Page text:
by Nancy Cook

I do not like dreary February,
wintry flog that leaves enduring stress marks.
Craving sun, I rail against her still dark
nights, a Lenten penitentiary’s
indeterminate parole. My wary
heart disdains first sightings of the horned lark.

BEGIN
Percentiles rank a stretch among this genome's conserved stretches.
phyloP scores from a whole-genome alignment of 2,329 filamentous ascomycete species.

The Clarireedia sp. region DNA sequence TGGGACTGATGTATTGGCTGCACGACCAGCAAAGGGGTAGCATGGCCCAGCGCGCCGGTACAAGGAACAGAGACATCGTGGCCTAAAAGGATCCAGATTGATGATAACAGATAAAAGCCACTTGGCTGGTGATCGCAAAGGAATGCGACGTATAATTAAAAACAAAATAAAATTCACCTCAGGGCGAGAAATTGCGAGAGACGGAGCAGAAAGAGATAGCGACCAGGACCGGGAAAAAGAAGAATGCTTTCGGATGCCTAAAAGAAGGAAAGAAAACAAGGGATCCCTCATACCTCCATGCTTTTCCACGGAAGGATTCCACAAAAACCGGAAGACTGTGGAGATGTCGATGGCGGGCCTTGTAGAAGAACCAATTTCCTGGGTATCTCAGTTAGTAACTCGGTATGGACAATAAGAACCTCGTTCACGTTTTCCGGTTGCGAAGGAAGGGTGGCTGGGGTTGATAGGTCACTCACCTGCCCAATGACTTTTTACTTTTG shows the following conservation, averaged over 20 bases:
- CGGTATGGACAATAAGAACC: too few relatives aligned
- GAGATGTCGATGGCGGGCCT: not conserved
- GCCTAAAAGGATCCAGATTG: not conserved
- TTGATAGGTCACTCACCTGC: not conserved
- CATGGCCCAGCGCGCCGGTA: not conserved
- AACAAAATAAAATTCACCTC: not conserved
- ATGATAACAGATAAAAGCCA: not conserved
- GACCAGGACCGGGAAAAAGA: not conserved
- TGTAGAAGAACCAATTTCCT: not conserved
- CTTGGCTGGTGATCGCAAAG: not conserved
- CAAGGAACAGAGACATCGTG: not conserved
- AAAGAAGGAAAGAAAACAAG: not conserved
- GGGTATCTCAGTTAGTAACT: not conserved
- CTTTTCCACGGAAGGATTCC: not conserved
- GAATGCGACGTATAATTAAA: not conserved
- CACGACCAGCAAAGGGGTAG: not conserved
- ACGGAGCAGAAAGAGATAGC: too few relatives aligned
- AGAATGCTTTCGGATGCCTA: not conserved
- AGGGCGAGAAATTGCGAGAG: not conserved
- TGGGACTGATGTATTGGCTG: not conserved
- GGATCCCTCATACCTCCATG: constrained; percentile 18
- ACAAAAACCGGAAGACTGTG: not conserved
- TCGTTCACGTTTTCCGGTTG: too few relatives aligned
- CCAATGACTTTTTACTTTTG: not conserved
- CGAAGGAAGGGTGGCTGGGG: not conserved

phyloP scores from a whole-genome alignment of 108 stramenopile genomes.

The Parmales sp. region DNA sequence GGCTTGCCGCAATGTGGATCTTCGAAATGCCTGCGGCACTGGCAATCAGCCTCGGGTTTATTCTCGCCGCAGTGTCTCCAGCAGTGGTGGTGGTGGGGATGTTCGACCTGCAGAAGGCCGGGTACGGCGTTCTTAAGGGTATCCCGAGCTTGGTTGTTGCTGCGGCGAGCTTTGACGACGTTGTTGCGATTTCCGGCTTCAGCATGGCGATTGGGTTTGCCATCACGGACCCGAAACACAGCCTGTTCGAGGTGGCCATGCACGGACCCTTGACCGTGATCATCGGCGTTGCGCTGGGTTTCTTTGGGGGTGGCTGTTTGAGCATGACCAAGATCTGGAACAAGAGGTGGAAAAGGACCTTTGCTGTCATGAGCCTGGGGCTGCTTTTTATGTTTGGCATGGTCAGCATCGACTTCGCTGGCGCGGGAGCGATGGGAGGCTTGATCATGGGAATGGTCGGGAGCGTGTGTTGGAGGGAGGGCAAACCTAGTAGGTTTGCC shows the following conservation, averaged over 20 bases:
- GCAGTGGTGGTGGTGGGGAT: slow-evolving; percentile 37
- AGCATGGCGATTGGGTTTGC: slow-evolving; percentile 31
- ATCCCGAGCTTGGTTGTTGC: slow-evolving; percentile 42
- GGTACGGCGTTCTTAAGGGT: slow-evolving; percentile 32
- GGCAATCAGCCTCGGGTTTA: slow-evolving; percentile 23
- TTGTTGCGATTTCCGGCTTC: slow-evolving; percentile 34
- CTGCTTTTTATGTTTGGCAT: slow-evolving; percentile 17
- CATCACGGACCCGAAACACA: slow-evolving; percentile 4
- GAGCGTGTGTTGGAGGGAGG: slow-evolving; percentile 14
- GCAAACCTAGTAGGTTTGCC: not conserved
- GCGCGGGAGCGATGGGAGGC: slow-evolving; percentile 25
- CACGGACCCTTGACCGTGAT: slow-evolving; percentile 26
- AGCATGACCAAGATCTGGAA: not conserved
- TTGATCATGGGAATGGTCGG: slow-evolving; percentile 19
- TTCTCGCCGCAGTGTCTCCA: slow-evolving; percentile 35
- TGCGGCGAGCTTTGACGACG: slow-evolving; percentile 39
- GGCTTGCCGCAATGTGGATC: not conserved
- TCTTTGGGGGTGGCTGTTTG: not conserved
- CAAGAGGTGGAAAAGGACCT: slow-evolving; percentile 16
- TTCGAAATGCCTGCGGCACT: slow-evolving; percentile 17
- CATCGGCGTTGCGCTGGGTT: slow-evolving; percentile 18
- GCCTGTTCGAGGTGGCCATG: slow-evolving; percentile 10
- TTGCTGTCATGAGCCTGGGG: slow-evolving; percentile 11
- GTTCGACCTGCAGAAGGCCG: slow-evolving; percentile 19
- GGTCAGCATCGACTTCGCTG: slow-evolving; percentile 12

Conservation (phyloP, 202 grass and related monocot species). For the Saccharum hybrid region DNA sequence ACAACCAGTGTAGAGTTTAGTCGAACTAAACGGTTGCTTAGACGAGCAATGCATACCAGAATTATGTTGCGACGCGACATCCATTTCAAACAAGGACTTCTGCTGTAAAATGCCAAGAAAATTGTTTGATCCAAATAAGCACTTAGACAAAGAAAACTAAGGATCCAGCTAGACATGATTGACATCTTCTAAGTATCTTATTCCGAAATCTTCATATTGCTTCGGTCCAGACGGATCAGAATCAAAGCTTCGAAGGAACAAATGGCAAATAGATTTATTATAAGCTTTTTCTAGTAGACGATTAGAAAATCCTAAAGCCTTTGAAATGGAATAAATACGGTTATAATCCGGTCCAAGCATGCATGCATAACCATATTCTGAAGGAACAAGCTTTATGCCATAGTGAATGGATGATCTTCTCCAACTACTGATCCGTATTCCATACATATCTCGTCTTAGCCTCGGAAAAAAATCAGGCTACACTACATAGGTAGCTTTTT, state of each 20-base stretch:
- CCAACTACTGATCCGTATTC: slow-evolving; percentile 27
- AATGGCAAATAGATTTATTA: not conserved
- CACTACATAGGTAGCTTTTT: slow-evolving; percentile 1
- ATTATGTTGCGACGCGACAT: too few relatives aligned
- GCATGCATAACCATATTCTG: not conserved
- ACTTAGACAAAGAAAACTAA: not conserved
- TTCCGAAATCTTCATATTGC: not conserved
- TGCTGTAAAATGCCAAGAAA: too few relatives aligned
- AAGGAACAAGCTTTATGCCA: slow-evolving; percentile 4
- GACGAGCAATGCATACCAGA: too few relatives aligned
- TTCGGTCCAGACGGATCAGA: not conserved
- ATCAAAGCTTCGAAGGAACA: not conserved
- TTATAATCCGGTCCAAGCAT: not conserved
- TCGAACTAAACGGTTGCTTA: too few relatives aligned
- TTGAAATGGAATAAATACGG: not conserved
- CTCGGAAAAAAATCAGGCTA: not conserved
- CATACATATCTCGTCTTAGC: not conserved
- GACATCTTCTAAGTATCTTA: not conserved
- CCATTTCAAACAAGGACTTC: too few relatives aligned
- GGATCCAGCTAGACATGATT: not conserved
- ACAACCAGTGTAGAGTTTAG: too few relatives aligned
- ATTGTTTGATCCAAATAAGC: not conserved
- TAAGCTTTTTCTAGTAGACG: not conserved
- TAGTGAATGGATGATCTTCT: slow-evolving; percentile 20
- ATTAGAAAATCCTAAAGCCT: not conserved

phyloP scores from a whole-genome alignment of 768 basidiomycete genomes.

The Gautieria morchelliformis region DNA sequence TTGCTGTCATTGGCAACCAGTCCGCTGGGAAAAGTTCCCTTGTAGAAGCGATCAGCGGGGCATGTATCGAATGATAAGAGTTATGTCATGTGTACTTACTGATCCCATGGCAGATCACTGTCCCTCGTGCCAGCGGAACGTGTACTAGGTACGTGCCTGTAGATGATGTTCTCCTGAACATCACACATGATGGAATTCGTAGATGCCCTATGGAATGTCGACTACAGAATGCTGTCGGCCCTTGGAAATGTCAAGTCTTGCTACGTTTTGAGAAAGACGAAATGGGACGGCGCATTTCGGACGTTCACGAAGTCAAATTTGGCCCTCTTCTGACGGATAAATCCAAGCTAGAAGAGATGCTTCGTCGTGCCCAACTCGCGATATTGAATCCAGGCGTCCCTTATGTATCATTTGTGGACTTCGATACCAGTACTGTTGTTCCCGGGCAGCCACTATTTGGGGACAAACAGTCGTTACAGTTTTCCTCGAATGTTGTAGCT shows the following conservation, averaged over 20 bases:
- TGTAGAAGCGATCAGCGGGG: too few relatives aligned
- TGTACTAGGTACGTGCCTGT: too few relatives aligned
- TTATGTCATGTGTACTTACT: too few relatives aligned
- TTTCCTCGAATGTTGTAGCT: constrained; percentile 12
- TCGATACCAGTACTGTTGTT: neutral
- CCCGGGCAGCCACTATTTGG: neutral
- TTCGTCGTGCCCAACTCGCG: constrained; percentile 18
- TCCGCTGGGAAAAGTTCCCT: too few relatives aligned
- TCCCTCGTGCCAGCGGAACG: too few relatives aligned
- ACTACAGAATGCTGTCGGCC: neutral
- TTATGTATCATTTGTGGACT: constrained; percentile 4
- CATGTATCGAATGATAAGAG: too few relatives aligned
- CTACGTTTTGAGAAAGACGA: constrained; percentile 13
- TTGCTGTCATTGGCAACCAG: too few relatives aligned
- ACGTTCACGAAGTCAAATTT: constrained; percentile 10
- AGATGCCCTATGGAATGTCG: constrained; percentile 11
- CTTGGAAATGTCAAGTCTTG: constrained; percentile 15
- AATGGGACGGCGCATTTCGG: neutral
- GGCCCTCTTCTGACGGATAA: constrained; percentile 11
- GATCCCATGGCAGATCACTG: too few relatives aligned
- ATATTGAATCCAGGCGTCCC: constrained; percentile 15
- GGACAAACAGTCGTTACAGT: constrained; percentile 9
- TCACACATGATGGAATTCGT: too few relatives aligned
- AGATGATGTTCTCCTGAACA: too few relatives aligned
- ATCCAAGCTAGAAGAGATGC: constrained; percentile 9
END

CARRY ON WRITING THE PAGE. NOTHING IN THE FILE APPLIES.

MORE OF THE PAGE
Warm days can’t be counted on as benchmarks —
soon, Morozko comes again with fury.

Yet I need her: Ancient ice is cracking,
scattered floes foretell of watery tombs,
come but for her ice-drugged sleep exacting
patience. April’s early kiss portends doom.

Frigid month, how could I find you lacking?
Stay a while. (And yes, this is a love poem.)